The best part of having all of these dear people participating in IM-LOU this year is that regardless of whether I decide to do a half or a full I will have inspiring training partners who will help me set some lofty goals and then achieve them. 

So what's the rush? An incredible support system made from inspiring athletes with lots of experience in this sport called triathlon. 

Reality Check for IM-Lou

Cons of doing a FULL Ironman:

  1. The swim: 2.4 miles of swimming which must be completed in 2 hours and 20 minutes. My swim time at the 2011 Tremont (Sprint) Triathlon was 9:09 for 400 yards. That converts to (making broad assumptions on keeping that pace for 2.4 miles) 1.49 miles per hour. Based on that pace, I could complete the 2.4 miles in 1 hour and 40-50 minutes. Almost two hours of swimming. Whew! Sure would hate to drown and get a DNF. 
  2. The Bike: 112 miles in 8 hours or so if you include transition time. Bike has to be completed by 5:30 pm.  Based on my 2011 Triathlon, my bike pace of 16.3 miles / hour, it would take me a good 7 hours to complete. Not a lot of buffer there when you start thinking about fatigue.
  3. The Run: 26.2 miles in 6.5-7.5 hours. Now let's not even look at my triathlon pace because let's face it at this point all of that will be out the window. It will be a matter of sheer will, putting one foot directly in front of the other in order to complete a FULL FREAKING MARATHON by midnight. I would have to run a mile every 15 minutes in hopes of finishing by midnight! I've never run more than 13.1 miles at one time and the lactic acid build up at that time was crazy, but I also didn't allow myself to walk and I know I would walk during the marathon portion of IM. Heck, even The Legend has said he has walked. 
Let's look at some data. Here are two recent finishes for two people I know who competed in IronMan Wisconsin in 2010. IM-WI is known for it's hilly, challenging course: 

Looks good, doesn't it? Doable......realistic......But I fill myself when doubts when I know how much stronger these athletes are than I am. I am not particularly strong in any of the three legs of the triathlon. I just get out and do it, and smile while I'm at it. I really don't want to lose the smile. 

Here is where I will probably end up....hopefully. This is the final woman to cross the line before the 17 hour cutoff of the 2010 IM-WI:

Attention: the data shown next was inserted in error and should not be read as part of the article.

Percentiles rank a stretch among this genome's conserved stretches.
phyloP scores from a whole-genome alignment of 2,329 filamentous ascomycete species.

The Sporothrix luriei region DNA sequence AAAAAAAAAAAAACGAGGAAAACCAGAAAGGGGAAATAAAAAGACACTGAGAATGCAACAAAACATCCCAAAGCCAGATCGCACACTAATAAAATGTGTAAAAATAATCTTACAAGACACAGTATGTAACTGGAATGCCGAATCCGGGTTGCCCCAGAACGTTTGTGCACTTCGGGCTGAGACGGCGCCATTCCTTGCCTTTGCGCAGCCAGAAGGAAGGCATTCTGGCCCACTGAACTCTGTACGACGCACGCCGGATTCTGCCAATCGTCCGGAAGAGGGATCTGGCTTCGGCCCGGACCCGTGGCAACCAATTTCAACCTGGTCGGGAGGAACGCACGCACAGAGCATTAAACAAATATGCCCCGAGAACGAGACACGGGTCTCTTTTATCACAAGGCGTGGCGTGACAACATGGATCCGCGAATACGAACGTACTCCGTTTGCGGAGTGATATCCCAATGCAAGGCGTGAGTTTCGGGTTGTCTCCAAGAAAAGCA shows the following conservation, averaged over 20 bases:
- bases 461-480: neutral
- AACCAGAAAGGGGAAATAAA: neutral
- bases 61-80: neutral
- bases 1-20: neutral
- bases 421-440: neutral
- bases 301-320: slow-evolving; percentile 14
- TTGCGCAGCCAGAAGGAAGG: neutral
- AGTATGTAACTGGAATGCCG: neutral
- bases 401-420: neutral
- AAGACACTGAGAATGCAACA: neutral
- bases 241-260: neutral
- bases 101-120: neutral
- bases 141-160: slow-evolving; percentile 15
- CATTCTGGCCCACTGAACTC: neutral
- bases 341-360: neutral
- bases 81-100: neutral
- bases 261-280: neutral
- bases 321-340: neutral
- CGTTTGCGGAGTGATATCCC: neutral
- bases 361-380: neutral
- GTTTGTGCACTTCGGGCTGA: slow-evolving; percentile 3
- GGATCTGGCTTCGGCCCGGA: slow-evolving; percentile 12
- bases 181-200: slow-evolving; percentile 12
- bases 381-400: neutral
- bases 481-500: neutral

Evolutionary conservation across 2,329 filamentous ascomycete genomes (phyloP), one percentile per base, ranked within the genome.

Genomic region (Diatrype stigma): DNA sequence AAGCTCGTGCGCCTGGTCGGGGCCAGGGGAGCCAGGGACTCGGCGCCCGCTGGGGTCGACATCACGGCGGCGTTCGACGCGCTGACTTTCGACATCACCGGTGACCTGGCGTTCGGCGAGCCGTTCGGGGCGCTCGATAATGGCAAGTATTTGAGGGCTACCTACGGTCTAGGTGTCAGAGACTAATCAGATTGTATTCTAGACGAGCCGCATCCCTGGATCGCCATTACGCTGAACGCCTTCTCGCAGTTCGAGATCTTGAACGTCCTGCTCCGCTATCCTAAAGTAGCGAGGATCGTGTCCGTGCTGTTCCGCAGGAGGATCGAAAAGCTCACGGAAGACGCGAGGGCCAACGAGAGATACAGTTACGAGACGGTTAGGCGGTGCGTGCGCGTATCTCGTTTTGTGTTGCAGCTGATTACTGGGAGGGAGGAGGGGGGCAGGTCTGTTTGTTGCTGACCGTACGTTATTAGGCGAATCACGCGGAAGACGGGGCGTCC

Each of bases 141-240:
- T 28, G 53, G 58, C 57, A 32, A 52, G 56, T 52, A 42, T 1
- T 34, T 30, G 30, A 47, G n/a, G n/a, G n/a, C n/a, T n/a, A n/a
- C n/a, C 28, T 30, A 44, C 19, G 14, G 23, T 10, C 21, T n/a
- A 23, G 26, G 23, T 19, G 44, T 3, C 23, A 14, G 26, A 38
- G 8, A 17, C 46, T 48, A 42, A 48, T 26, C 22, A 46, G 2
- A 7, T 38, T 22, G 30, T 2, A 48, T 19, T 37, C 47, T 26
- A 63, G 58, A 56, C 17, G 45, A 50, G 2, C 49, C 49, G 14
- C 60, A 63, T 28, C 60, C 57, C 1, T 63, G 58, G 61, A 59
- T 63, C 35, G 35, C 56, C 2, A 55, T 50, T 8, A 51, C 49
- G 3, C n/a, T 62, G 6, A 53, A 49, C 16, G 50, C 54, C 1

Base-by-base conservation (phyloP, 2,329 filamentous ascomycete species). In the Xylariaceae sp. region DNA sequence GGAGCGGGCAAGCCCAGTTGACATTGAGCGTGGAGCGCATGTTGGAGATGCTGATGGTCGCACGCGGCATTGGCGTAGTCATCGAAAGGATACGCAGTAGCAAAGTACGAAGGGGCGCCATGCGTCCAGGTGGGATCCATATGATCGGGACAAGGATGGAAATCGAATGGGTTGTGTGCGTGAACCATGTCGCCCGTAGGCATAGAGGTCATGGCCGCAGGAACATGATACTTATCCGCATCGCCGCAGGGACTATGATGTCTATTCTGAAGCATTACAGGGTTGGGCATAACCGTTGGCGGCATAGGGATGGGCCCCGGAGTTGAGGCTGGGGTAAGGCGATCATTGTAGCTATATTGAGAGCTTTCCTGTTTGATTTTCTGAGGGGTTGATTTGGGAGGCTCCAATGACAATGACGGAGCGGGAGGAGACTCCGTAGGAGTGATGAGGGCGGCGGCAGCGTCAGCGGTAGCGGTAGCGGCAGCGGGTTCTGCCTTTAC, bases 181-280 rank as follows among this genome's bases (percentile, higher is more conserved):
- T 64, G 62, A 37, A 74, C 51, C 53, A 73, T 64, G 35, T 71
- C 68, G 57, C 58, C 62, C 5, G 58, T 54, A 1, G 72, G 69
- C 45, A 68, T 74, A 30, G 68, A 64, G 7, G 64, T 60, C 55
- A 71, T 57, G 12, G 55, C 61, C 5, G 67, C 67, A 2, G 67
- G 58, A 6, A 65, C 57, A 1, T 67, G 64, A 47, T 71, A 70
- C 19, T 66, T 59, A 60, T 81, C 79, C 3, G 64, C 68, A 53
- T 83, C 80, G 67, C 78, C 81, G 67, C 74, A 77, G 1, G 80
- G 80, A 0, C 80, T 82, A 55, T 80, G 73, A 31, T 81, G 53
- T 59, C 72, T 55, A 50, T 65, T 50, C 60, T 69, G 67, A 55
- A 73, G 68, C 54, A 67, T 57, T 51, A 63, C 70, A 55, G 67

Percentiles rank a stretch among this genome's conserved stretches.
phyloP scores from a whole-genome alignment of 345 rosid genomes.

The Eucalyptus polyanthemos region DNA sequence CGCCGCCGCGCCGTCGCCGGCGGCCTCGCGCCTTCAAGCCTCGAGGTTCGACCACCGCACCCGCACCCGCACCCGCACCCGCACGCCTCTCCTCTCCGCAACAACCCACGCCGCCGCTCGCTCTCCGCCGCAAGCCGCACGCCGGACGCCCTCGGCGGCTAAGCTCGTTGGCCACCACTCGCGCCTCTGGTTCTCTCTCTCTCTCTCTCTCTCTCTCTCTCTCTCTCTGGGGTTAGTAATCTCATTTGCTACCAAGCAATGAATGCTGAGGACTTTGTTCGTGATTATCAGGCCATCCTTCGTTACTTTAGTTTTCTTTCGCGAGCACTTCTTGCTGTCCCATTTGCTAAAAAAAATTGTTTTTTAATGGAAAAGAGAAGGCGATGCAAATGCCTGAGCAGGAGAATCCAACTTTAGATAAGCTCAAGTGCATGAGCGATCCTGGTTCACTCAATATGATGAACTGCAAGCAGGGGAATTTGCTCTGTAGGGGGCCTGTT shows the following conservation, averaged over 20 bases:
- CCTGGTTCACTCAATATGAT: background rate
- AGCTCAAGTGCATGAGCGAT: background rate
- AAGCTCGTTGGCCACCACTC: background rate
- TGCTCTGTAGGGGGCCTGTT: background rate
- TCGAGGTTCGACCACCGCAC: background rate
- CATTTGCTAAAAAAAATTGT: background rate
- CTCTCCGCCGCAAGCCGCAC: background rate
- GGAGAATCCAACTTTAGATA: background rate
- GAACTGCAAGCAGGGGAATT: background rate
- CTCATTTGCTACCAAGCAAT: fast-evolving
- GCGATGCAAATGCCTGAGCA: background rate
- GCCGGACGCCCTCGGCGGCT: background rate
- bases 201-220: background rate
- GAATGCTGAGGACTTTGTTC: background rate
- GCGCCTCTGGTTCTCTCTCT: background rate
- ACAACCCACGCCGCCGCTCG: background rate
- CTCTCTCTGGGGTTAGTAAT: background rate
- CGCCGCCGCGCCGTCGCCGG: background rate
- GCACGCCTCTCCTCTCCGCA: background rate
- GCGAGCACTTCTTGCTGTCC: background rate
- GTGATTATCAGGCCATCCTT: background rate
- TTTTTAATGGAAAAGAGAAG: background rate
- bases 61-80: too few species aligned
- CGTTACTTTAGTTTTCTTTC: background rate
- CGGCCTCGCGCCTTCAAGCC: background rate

Honestly, I wouldn't care as long as I finished within the 17 hours required. 

But I am still haunted with the question, am I ready? This is a big leap in my training for the year. I'm still debating. Still analyzing. Still swaying on the big rusty fence. 

Friday, December 2, 2011

To Half or Full

To be or not to be...that is the question.....

I feel very fortunate to live in a small community where everyone knows their neighbor and for the most part are very encouraging. This is especially true when you are talking about a group of like minded individuals who have the same goals in mind. 

Four years ago our little community re-opened their renovated swimming pool. Working at the park district, I was able to see it all happen first hand. The pool opened in the summer of 2008 and with the re-opening brought the return of the Tremont Triathlon, a sprint triathlon made for beginner triathletes. I'll never forget watching those triathletes as they challenged themselves and how disappointed I was with myself that I didn't participate. I let things like a sinus infection and my job distract me from training enough to feel mentally prepared to participate in the triathlon. 

There's nothing more motivating than the feeling of disappointment. I spent the winter preparing for my first triathlon the next year, the 2009 Tremont Triathlon. Ever since then, I've been hooked. 

Of course, I still have my moments of doubt, such as when I planned my 2011 races. But then don't read that post too closely because I didn't even do a half Ironman distance race last year. Why not? Again, I let my job distract me. Working 50 hours a week through the summer did not allow enough time to train, let alone compete in any additional triathlons. 

Well, now it's time to plan for 2012. I told a few people that I was planning on doing the Muncie 70.3 (since I wouldn't have the dead weight of a J-O-B to distract me) and
All of the sudden I'm getting challenged to step up and do a full Ironman. My local triathlon club, T3, has 10 people already signed up to do Ironman Louisville on August 26th. The 11th person registered is my niece, Awesome Cheryl  - the biggest factor in all of this.  Cheryl sent me several messages throughout the day, challenging me, motivating me and finally inspiring me. What do you do when you receive a Facebook update like this from the one person who knows how to pull at you from the deepest spot in your soul? 
I know you are competitive, I know you are passionate about fitness and inspiring people to be fit and I know you love t-shirts!!! And by the way...I totally know that you could do this if you decided that was what you wanted to do. I would love to take on the ultimate challenge of an Ironman with the person who inspired me to do my first triathlon almost 4 years ago.
This message was the final message for the day...the zinger, the hook, line & sinker!

So today the question is